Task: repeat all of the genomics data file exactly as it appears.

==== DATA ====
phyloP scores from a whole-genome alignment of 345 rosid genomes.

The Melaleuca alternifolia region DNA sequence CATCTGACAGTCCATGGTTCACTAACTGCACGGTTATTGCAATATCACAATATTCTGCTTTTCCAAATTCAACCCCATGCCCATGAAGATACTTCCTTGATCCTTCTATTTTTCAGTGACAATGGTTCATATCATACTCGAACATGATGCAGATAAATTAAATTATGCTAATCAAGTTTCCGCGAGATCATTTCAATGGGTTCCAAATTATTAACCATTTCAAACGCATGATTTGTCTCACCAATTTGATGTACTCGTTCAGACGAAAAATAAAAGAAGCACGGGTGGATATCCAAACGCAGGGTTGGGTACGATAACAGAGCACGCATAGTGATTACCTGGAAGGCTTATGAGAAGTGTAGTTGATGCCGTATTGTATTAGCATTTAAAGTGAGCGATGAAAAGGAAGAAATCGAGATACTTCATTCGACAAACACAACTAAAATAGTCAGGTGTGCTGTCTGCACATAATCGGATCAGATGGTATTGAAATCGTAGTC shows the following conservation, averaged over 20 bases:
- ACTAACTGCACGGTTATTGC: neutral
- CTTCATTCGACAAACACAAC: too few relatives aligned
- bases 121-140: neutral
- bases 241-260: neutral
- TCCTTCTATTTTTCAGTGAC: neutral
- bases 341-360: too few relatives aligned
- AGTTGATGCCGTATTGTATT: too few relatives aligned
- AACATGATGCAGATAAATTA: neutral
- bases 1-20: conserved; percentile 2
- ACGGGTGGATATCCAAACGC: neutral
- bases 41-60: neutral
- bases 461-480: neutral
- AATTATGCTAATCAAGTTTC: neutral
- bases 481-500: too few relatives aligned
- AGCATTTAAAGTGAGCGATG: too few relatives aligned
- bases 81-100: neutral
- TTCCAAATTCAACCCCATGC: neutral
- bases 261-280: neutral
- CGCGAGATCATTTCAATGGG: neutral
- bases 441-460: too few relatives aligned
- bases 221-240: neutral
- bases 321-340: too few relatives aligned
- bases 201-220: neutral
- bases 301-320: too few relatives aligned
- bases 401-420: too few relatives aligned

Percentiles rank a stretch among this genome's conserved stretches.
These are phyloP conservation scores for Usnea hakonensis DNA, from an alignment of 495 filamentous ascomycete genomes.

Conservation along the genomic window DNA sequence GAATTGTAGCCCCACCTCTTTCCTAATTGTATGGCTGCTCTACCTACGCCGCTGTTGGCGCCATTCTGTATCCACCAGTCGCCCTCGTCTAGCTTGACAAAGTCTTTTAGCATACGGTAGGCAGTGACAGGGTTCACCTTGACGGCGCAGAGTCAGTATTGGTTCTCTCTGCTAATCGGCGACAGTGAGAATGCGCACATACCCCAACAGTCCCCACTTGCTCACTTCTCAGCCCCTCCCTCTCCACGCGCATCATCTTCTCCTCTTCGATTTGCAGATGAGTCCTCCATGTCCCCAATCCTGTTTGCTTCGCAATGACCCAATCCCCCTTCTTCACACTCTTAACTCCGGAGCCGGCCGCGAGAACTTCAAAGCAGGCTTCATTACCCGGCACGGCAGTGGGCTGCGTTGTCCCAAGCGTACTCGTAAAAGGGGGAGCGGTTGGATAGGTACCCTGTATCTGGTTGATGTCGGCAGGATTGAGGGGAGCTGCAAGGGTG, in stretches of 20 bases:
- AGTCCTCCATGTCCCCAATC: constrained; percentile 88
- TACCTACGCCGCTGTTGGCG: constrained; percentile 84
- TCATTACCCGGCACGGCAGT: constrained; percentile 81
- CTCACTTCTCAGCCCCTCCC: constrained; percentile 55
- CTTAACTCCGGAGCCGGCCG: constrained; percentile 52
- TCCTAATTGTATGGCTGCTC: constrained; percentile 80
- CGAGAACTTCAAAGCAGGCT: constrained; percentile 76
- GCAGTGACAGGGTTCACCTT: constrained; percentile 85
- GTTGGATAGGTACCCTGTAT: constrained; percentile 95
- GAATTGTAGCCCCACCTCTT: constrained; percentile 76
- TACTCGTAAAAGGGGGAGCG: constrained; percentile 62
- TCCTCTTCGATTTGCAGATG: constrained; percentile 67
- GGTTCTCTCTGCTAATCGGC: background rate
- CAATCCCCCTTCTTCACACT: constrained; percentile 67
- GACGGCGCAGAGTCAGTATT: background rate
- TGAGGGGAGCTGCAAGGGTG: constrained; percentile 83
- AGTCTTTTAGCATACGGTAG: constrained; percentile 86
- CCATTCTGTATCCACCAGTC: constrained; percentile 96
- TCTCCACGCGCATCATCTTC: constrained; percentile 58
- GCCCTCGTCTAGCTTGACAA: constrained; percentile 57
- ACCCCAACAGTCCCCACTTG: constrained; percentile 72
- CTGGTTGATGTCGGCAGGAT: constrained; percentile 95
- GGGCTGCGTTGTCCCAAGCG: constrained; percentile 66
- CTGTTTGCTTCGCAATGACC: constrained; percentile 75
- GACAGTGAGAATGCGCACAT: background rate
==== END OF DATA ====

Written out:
phyloP scores from a whole-genome alignment of 345 rosid genomes.

The Melaleuca alternifolia region DNA sequence CATCTGACAGTCCATGGTTCACTAACTGCACGGTTATTGCAATATCACAATATTCTGCTTTTCCAAATTCAACCCCATGCCCATGAAGATACTTCCTTGATCCTTCTATTTTTCAGTGACAATGGTTCATATCATACTCGAACATGATGCAGATAAATTAAATTATGCTAATCAAGTTTCCGCGAGATCATTTCAATGGGTTCCAAATTATTAACCATTTCAAACGCATGATTTGTCTCACCAATTTGATGTACTCGTTCAGACGAAAAATAAAAGAAGCACGGGTGGATATCCAAACGCAGGGTTGGGTACGATAACAGAGCACGCATAGTGATTACCTGGAAGGCTTATGAGAAGTGTAGTTGATGCCGTATTGTATTAGCATTTAAAGTGAGCGATGAAAAGGAAGAAATCGAGATACTTCATTCGACAAACACAACTAAAATAGTCAGGTGTGCTGTCTGCACATAATCGGATCAGATGGTATTGAAATCGTAGTC shows the following conservation, averaged over 20 bases:
- ACTAACTGCACGGTTATTGC: neutral
- CTTCATTCGACAAACACAAC: too few relatives aligned
- bases 121-140: neutral
- bases 241-260: neutral
- TCCTTCTATTTTTCAGTGAC: neutral
- bases 341-360: too few relatives aligned
- AGTTGATGCCGTATTGTATT: too few relatives aligned
- AACATGATGCAGATAAATTA: neutral
- bases 1-20: conserved; percentile 2
- ACGGGTGGATATCCAAACGC: neutral
- bases 41-60: neutral
- bases 461-480: neutral
- AATTATGCTAATCAAGTTTC: neutral
- bases 481-500: too few relatives aligned
- AGCATTTAAAGTGAGCGATG: too few relatives aligned
- bases 81-100: neutral
- TTCCAAATTCAACCCCATGC: neutral
- bases 261-280: neutral
- CGCGAGATCATTTCAATGGG: neutral
- bases 441-460: too few relatives aligned
- bases 221-240: neutral
- bases 321-340: too few relatives aligned
- bases 201-220: neutral
- bases 301-320: too few relatives aligned
- bases 401-420: too few relatives aligned

Percentiles rank a stretch among this genome's conserved stretches.
These are phyloP conservation scores for Usnea hakonensis DNA, from an alignment of 495 filamentous ascomycete genomes.

Conservation along the genomic window DNA sequence GAATTGTAGCCCCACCTCTTTCCTAATTGTATGGCTGCTCTACCTACGCCGCTGTTGGCGCCATTCTGTATCCACCAGTCGCCCTCGTCTAGCTTGACAAAGTCTTTTAGCATACGGTAGGCAGTGACAGGGTTCACCTTGACGGCGCAGAGTCAGTATTGGTTCTCTCTGCTAATCGGCGACAGTGAGAATGCGCACATACCCCAACAGTCCCCACTTGCTCACTTCTCAGCCCCTCCCTCTCCACGCGCATCATCTTCTCCTCTTCGATTTGCAGATGAGTCCTCCATGTCCCCAATCCTGTTTGCTTCGCAATGACCCAATCCCCCTTCTTCACACTCTTAACTCCGGAGCCGGCCGCGAGAACTTCAAAGCAGGCTTCATTACCCGGCACGGCAGTGGGCTGCGTTGTCCCAAGCGTACTCGTAAAAGGGGGAGCGGTTGGATAGGTACCCTGTATCTGGTTGATGTCGGCAGGATTGAGGGGAGCTGCAAGGGTG, in stretches of 20 bases:
- AGTCCTCCATGTCCCCAATC: constrained; percentile 88
- TACCTACGCCGCTGTTGGCG: constrained; percentile 84
- TCATTACCCGGCACGGCAGT: constrained; percentile 81
- CTCACTTCTCAGCCCCTCCC: constrained; percentile 55
- CTTAACTCCGGAGCCGGCCG: constrained; percentile 52
- TCCTAATTGTATGGCTGCTC: constrained; percentile 80
- CGAGAACTTCAAAGCAGGCT: constrained; percentile 76
- GCAGTGACAGGGTTCACCTT: constrained; percentile 85
- GTTGGATAGGTACCCTGTAT: constrained; percentile 95
- GAATTGTAGCCCCACCTCTT: constrained; percentile 76
- TACTCGTAAAAGGGGGAGCG: constrained; percentile 62
- TCCTCTTCGATTTGCAGATG: constrained; percentile 67
- GGTTCTCTCTGCTAATCGGC: background rate
- CAATCCCCCTTCTTCACACT: constrained; percentile 67
- GACGGCGCAGAGTCAGTATT: background rate
- TGAGGGGAGCTGCAAGGGTG: constrained; percentile 83
- AGTCTTTTAGCATACGGTAG: constrained; percentile 86
- CCATTCTGTATCCACCAGTC: constrained; percentile 96
- TCTCCACGCGCATCATCTTC: constrained; percentile 58
- GCCCTCGTCTAGCTTGACAA: constrained; percentile 57
- ACCCCAACAGTCCCCACTTG: constrained; percentile 72
- CTGGTTGATGTCGGCAGGAT: constrained; percentile 95
- GGGCTGCGTTGTCCCAAGCG: constrained; percentile 66
- CTGTTTGCTTCGCAATGACC: constrained; percentile 75
- GACAGTGAGAATGCGCACAT: background rate